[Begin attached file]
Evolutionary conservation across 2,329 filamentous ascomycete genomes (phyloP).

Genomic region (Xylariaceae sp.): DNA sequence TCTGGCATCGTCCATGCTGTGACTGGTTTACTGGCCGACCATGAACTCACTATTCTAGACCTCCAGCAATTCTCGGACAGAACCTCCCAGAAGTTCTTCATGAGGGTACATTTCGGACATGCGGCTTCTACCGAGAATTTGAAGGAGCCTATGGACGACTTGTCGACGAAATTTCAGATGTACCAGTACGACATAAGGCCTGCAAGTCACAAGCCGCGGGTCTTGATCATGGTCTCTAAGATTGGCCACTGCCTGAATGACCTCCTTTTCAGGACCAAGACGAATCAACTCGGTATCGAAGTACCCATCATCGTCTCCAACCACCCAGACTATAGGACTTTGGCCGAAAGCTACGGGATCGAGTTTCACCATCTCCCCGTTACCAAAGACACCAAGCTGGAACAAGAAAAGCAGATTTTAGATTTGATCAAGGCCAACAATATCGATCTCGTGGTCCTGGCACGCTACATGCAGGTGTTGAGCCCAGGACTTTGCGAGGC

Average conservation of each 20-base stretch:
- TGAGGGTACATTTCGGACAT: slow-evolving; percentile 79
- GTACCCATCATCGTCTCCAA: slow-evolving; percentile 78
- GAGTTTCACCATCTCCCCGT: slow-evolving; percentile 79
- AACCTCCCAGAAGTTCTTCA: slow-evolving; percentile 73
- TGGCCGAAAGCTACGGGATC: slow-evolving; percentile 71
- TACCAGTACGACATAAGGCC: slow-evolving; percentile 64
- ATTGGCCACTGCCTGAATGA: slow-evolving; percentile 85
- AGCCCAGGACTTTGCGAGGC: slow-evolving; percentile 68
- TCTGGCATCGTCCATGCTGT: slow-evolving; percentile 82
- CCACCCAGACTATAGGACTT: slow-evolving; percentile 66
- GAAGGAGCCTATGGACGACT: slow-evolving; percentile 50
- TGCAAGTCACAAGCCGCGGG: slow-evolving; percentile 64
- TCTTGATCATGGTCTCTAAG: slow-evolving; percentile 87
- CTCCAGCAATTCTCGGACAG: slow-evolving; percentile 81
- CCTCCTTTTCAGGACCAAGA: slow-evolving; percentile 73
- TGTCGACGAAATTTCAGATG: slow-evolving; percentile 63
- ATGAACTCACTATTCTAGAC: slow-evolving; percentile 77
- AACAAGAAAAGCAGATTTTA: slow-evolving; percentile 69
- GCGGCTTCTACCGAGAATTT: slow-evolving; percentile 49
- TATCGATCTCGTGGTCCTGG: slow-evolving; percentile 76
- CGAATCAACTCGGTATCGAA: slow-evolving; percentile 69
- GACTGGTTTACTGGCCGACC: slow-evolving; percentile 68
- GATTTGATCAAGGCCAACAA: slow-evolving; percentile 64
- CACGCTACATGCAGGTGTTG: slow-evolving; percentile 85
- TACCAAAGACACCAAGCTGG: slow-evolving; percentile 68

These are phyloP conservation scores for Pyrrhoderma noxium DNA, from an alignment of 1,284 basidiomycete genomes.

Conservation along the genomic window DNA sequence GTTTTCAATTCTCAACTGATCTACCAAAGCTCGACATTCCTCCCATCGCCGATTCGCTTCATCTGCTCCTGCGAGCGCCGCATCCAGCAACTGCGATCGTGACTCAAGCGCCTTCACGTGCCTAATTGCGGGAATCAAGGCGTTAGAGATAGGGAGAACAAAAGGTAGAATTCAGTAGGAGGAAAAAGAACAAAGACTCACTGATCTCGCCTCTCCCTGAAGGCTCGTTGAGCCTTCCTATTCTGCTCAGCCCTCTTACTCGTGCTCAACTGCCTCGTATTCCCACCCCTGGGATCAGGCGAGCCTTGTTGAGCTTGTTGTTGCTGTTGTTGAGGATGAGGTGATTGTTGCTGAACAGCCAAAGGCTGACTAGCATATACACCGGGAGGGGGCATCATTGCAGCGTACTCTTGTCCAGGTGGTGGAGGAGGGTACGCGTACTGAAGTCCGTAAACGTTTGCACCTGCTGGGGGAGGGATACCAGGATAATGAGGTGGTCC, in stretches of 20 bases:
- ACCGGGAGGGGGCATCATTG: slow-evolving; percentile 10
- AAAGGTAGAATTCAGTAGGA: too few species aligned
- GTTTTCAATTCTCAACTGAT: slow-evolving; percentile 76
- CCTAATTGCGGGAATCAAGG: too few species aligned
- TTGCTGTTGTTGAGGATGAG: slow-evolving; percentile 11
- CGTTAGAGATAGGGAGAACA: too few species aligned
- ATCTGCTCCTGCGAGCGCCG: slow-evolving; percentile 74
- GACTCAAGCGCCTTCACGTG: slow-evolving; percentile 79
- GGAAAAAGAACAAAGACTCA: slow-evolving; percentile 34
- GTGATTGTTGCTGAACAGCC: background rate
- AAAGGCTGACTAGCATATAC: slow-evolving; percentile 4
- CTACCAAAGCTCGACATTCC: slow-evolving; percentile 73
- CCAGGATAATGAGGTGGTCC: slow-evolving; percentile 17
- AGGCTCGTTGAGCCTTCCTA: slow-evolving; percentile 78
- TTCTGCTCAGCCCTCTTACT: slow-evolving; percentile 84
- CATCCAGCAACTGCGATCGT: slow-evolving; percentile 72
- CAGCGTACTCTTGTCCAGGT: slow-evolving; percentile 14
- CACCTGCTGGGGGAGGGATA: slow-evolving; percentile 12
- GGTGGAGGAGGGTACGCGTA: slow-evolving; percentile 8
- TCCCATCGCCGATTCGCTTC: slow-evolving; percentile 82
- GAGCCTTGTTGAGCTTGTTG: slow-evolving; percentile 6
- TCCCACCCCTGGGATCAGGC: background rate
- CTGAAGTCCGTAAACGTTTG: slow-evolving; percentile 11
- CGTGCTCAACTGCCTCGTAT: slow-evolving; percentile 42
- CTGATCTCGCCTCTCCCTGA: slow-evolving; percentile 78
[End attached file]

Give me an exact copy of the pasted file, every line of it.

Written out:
Evolutionary conservation across 2,329 filamentous ascomycete genomes (phyloP).

Genomic region (Xylariaceae sp.): DNA sequence TCTGGCATCGTCCATGCTGTGACTGGTTTACTGGCCGACCATGAACTCACTATTCTAGACCTCCAGCAATTCTCGGACAGAACCTCCCAGAAGTTCTTCATGAGGGTACATTTCGGACATGCGGCTTCTACCGAGAATTTGAAGGAGCCTATGGACGACTTGTCGACGAAATTTCAGATGTACCAGTACGACATAAGGCCTGCAAGTCACAAGCCGCGGGTCTTGATCATGGTCTCTAAGATTGGCCACTGCCTGAATGACCTCCTTTTCAGGACCAAGACGAATCAACTCGGTATCGAAGTACCCATCATCGTCTCCAACCACCCAGACTATAGGACTTTGGCCGAAAGCTACGGGATCGAGTTTCACCATCTCCCCGTTACCAAAGACACCAAGCTGGAACAAGAAAAGCAGATTTTAGATTTGATCAAGGCCAACAATATCGATCTCGTGGTCCTGGCACGCTACATGCAGGTGTTGAGCCCAGGACTTTGCGAGGC

Average conservation of each 20-base stretch:
- TGAGGGTACATTTCGGACAT: slow-evolving; percentile 79
- GTACCCATCATCGTCTCCAA: slow-evolving; percentile 78
- GAGTTTCACCATCTCCCCGT: slow-evolving; percentile 79
- AACCTCCCAGAAGTTCTTCA: slow-evolving; percentile 73
- TGGCCGAAAGCTACGGGATC: slow-evolving; percentile 71
- TACCAGTACGACATAAGGCC: slow-evolving; percentile 64
- ATTGGCCACTGCCTGAATGA: slow-evolving; percentile 85
- AGCCCAGGACTTTGCGAGGC: slow-evolving; percentile 68
- TCTGGCATCGTCCATGCTGT: slow-evolving; percentile 82
- CCACCCAGACTATAGGACTT: slow-evolving; percentile 66
- GAAGGAGCCTATGGACGACT: slow-evolving; percentile 50
- TGCAAGTCACAAGCCGCGGG: slow-evolving; percentile 64
- TCTTGATCATGGTCTCTAAG: slow-evolving; percentile 87
- CTCCAGCAATTCTCGGACAG: slow-evolving; percentile 81
- CCTCCTTTTCAGGACCAAGA: slow-evolving; percentile 73
- TGTCGACGAAATTTCAGATG: slow-evolving; percentile 63
- ATGAACTCACTATTCTAGAC: slow-evolving; percentile 77
- AACAAGAAAAGCAGATTTTA: slow-evolving; percentile 69
- GCGGCTTCTACCGAGAATTT: slow-evolving; percentile 49
- TATCGATCTCGTGGTCCTGG: slow-evolving; percentile 76
- CGAATCAACTCGGTATCGAA: slow-evolving; percentile 69
- GACTGGTTTACTGGCCGACC: slow-evolving; percentile 68
- GATTTGATCAAGGCCAACAA: slow-evolving; percentile 64
- CACGCTACATGCAGGTGTTG: slow-evolving; percentile 85
- TACCAAAGACACCAAGCTGG: slow-evolving; percentile 68

These are phyloP conservation scores for Pyrrhoderma noxium DNA, from an alignment of 1,284 basidiomycete genomes.

Conservation along the genomic window DNA sequence GTTTTCAATTCTCAACTGATCTACCAAAGCTCGACATTCCTCCCATCGCCGATTCGCTTCATCTGCTCCTGCGAGCGCCGCATCCAGCAACTGCGATCGTGACTCAAGCGCCTTCACGTGCCTAATTGCGGGAATCAAGGCGTTAGAGATAGGGAGAACAAAAGGTAGAATTCAGTAGGAGGAAAAAGAACAAAGACTCACTGATCTCGCCTCTCCCTGAAGGCTCGTTGAGCCTTCCTATTCTGCTCAGCCCTCTTACTCGTGCTCAACTGCCTCGTATTCCCACCCCTGGGATCAGGCGAGCCTTGTTGAGCTTGTTGTTGCTGTTGTTGAGGATGAGGTGATTGTTGCTGAACAGCCAAAGGCTGACTAGCATATACACCGGGAGGGGGCATCATTGCAGCGTACTCTTGTCCAGGTGGTGGAGGAGGGTACGCGTACTGAAGTCCGTAAACGTTTGCACCTGCTGGGGGAGGGATACCAGGATAATGAGGTGGTCC, in stretches of 20 bases:
- ACCGGGAGGGGGCATCATTG: slow-evolving; percentile 10
- AAAGGTAGAATTCAGTAGGA: too few species aligned
- GTTTTCAATTCTCAACTGAT: slow-evolving; percentile 76
- CCTAATTGCGGGAATCAAGG: too few species aligned
- TTGCTGTTGTTGAGGATGAG: slow-evolving; percentile 11
- CGTTAGAGATAGGGAGAACA: too few species aligned
- ATCTGCTCCTGCGAGCGCCG: slow-evolving; percentile 74
- GACTCAAGCGCCTTCACGTG: slow-evolving; percentile 79
- GGAAAAAGAACAAAGACTCA: slow-evolving; percentile 34
- GTGATTGTTGCTGAACAGCC: background rate
- AAAGGCTGACTAGCATATAC: slow-evolving; percentile 4
- CTACCAAAGCTCGACATTCC: slow-evolving; percentile 73
- CCAGGATAATGAGGTGGTCC: slow-evolving; percentile 17
- AGGCTCGTTGAGCCTTCCTA: slow-evolving; percentile 78
- TTCTGCTCAGCCCTCTTACT: slow-evolving; percentile 84
- CATCCAGCAACTGCGATCGT: slow-evolving; percentile 72
- CAGCGTACTCTTGTCCAGGT: slow-evolving; percentile 14
- CACCTGCTGGGGGAGGGATA: slow-evolving; percentile 12
- GGTGGAGGAGGGTACGCGTA: slow-evolving; percentile 8
- TCCCATCGCCGATTCGCTTC: slow-evolving; percentile 82
- GAGCCTTGTTGAGCTTGTTG: slow-evolving; percentile 6
- TCCCACCCCTGGGATCAGGC: background rate
- CTGAAGTCCGTAAACGTTTG: slow-evolving; percentile 11
- CGTGCTCAACTGCCTCGTAT: slow-evolving; percentile 42
- CTGATCTCGCCTCTCCCTGA: slow-evolving; percentile 78